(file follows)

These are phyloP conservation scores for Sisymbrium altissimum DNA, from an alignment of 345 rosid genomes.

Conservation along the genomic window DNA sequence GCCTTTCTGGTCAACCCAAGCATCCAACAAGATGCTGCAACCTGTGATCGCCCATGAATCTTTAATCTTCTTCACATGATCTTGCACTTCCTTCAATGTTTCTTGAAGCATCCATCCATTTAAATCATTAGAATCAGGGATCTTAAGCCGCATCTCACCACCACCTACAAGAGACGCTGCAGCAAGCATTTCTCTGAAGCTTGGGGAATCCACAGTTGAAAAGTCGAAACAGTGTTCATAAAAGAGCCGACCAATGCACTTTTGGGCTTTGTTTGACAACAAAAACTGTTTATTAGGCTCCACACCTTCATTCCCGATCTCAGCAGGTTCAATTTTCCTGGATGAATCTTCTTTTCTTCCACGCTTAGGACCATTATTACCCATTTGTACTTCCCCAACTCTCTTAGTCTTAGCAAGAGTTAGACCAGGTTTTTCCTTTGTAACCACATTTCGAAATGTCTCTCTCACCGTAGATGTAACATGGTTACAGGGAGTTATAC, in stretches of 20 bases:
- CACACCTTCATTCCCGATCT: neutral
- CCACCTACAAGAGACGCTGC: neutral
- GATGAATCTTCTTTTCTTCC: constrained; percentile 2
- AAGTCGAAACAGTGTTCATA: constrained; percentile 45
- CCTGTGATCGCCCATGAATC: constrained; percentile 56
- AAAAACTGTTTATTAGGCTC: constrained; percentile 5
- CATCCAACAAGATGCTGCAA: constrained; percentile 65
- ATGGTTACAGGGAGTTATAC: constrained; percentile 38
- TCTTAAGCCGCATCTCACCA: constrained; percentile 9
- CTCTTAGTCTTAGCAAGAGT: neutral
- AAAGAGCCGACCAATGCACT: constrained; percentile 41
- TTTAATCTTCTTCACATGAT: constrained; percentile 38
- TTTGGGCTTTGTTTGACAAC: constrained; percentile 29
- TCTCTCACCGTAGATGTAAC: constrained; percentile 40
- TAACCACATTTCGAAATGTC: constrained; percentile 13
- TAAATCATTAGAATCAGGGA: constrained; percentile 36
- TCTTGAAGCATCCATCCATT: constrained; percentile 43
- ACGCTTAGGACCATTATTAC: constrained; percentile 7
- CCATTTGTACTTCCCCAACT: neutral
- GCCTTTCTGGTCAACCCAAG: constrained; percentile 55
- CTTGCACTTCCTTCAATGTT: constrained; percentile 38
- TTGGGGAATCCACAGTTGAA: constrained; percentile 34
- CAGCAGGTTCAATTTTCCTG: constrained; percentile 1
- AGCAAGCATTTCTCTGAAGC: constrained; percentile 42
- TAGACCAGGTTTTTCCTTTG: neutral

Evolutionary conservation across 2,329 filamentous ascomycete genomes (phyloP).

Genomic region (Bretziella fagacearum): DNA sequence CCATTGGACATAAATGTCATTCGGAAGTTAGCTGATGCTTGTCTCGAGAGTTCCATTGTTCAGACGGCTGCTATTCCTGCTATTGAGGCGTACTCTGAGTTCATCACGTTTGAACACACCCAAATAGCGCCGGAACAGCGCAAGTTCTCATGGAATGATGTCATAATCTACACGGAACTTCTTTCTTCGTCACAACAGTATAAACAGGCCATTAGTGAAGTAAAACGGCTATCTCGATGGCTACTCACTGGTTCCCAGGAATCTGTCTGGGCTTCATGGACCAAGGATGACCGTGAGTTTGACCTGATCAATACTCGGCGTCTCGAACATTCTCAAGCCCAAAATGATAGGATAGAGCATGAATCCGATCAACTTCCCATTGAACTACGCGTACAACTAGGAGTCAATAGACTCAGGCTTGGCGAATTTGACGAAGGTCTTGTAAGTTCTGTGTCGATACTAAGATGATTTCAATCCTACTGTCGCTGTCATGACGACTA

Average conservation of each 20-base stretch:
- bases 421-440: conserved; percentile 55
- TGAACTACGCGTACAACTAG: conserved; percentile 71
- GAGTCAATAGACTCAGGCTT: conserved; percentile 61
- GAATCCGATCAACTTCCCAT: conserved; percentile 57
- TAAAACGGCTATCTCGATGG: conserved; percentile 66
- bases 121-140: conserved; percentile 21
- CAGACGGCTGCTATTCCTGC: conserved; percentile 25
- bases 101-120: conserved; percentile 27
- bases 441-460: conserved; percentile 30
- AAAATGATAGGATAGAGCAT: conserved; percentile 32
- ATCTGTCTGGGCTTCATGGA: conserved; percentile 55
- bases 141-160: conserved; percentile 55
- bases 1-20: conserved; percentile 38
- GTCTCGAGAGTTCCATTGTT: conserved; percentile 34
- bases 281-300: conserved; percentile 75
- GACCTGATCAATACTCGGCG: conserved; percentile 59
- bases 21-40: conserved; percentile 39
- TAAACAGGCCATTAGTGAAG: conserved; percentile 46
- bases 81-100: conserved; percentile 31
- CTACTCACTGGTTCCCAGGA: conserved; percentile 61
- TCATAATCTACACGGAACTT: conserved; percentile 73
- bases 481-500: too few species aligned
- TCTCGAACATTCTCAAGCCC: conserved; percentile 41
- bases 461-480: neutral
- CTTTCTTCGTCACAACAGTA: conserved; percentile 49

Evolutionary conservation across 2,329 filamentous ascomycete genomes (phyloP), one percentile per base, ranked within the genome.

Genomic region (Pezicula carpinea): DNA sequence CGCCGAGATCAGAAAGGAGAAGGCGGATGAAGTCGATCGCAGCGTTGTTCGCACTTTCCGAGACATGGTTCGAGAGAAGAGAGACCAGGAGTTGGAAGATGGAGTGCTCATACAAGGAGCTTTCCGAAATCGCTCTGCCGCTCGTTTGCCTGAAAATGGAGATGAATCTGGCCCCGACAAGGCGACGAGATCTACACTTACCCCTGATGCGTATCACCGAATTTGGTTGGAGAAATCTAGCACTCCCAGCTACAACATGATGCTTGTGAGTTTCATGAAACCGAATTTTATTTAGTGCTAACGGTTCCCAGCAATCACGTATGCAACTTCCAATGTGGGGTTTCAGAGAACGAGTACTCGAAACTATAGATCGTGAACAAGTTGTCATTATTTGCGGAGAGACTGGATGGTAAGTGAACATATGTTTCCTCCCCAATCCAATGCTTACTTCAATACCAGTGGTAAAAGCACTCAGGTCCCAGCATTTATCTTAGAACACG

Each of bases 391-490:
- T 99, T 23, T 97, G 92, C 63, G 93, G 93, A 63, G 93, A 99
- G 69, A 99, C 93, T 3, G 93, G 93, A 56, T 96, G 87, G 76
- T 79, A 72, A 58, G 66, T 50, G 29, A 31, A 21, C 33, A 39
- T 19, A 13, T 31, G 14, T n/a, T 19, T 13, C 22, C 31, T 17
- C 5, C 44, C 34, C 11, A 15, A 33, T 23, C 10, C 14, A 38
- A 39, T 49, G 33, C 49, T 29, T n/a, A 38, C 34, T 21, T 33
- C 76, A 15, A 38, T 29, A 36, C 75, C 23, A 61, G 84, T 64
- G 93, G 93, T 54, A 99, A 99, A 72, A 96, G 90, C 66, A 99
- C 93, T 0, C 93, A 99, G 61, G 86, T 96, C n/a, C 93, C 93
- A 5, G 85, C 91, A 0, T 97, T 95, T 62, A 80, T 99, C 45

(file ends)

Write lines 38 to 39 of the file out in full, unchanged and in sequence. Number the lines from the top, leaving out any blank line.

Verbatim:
- bases 101-120: conserved; percentile 27
- bases 441-460: conserved; percentile 30